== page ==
Syngeneic C57BL/6 mice were implanted subcutaneously with 0.8 × 106 MCA-205 cells or 0.5 × 106 E0771 cells. When tumors reached 20 to 35 mm2 in size, mice were treated four times (or two times for flow cytometry analysis; see section below) intraperitoneally every three days with αPD-1 mAb (250 μg/mouse; clone RMP1-14, Bio X Cell) or isotype control (clone 2A3, Bio X Cell). Upon treatment initiation, mice received a daily oral gavage with the following products: Myrciaria dubia, CC raw extract (Sunfood; 200 mg/kg per mouse); fractions from extraction round 1 (P, MP, NP, and INS; 40.18 mg/kg per mouse); fractions from extraction round 2 (P1, P2, P3, and P4; equivalent to fraction P dose of 40.18 mg/kg per mouse); vescalagin (extracted from CC; see isolation process below; 0.85 mg/kg per mouse); ellagic acid (0.85 mg/kg per mouse; Sigma-Aldrich); urolithin A (0.85 mg/kg per mouse; Sigma-Aldrich); castalin (0.5 mg/kg per mouse; PhytoProof, Sigma-Aldrich); and castalagin (PhytoProof, Sigma-Aldrich, or isolated from food grade oak; see isolation process below). In the control group, mice received daily oral gavage with water (100 μL). Tumor area was routinely monitored every three days by means of a caliper. In the CD8+ depletion experiments, we used the anti-CD8 mAb (150 μg/mouse; clone 53-6.7, Bio X Cell) or isotype control (clone 2A3, Bio X Cell).
For experiments with ATB, mice were treated with an ATB solution containing ampicillin (1 mg/mL), streptomycin (5 mg/mL), and colistin (1 mg/mL; Sigma-Aldrich), which was added to the sterile drinking water of mice (10). ATB activity was confirmed as previously described (10). For the FMT experiments in SPF-reared mice, mice received three days of the same combination of ATB prior to FMT. For the metabolomic experiments, mice received one week of the same combination of ATB for the ATB group, then tumor cells were injected subcutaneously. For the ATB groups, the mice continued to receive ATB after tumor cell implantation, throughout the experiment until sacrifice. When tumors reached 20 to 35 mm2 in size, mice were treated with a daily oral gavage of castalagin or water for six days as described above. The stools and blood (for serum) were collected three days after the start of oral gavage, and the liver, tumor, ileum, and colon contents were collected at sacrifice and snap-frozen for metabolomic analysis described in Supplementary Materials and Methods.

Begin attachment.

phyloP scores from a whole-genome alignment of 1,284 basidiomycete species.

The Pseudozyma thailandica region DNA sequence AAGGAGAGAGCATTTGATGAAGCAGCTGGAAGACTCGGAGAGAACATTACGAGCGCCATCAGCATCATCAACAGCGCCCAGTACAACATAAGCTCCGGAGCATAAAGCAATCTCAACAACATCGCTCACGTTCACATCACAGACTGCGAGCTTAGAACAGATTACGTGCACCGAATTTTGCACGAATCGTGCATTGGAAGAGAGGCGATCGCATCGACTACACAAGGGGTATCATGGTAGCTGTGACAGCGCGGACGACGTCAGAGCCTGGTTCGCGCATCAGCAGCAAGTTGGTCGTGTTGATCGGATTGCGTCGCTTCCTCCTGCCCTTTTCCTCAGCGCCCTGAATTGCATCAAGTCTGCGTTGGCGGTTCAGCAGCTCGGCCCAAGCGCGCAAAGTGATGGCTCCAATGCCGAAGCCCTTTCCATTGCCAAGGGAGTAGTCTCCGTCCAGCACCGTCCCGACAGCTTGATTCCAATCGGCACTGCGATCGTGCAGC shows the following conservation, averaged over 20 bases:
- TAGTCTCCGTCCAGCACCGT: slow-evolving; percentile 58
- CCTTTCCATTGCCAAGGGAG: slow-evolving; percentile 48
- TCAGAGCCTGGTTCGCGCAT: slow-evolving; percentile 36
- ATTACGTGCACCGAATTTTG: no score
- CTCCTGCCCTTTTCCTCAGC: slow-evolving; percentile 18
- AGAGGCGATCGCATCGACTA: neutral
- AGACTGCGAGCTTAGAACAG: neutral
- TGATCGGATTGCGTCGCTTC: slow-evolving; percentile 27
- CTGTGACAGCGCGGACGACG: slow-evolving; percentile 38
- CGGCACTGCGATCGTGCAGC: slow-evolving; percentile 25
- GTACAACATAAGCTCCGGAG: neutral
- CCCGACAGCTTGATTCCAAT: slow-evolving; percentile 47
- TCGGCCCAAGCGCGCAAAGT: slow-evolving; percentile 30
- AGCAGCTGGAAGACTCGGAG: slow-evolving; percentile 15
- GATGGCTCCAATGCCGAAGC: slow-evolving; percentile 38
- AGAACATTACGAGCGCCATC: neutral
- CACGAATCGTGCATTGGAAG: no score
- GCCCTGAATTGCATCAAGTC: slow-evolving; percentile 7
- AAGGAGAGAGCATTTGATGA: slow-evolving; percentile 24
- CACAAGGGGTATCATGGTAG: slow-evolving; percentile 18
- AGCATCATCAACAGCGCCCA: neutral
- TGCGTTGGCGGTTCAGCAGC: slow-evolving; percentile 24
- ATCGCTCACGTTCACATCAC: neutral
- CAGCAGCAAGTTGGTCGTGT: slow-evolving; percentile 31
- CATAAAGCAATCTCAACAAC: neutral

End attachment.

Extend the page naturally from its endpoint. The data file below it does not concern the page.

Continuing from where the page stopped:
Appropriate ethics approval was obtained at the CRCHUM in Montreal (Ethics 17.035). As previously published (10), FMT was performed by thawing fecal material from ten different patients with NSCLC amenable to ICI after patient records were retrospectively analyzed to identify their response status (Supplementary Table S1). Two weeks after FMT, tumor cells were injected subcutaneously, and mice were treated with αPD-1 or isotype control with or without CC, castalagin, or water as described above.
Flow Cytometry Analysis of Immune Cells
Tumors and spleens were harvested at 9 days after the first injection of αPD-1 in mice bearing MCA-205 tumors and at 11 days after the first injection of αPD-1 in mice bearing E0771 tumors. TILs and splenocyte suspensions were prepared as previously published (10). Two million tumor cells or splenocytes were preincubated with purified anti-mouse CD16/CD32 (clone 93; eBioscience) for 30 minutes at 4°C before membrane staining with anti-mouse antibodies listed in Supplementary Table S4. For intracellular staining, the FOXP3 staining kit (eBioscience) was used. Dead cells were excluded using the Live/Dead Fixable Aqua Dead Cell Stain Kit (Life Technologies). Samples were acquired on a BD Fortessa 16-color cytometer (BD), and analyses were performed with FlowJo software (BD).
Murine tumors preserved in optimal cutting temperature compound were cut (5-μm-thick sections) and adhered to microscope slides and stored at −80°C. At the start of the experiment, slides were air-dried and washed with cold acetone. To prevent nonspecific binding to biotin, the Endogenous Avidin Biotin Blocking Kit (Thermo Fisher) was used. Additionally, tissues were incubated with 10% donkey serum in order to reduce background staining. Primary antibodies used were anti-CD4, anti-CD8, and anti-FOXP3. Donkey anti-goat and donkey anti-rat conjugated to AF-488 were used as secondary antibodies, and slides were incubated with Cy3-streptavidin to detect biotinylated antibodies (Supplementary Table S5). Nuclei were visualized by counterstaining with DAPI (Thermo Fisher). Images were generated using the whole slide scanner Olympus BX61VS (20 × 0.75NA objective with a resolution of 0.3225 mm).
VIS software from Visiopharm was used for whole tissue immunofluorescence analysis. The protocol for the analysis is detailed in Supplementary Materials and Methods.
CC Extraction and Analysis
Polyphenols in CC were extracted in 50% and 90% MeOH and analyzed by LC-MS according to the procedure of Fracassetti and colleagues (22). The supernatants from both extracts were combined and filtered prior to analysis. We compared the relative retention times at 254 nm and negative ion mass spectra from our LC-MS analysis to those from a published characterization of CC polyphenols (22).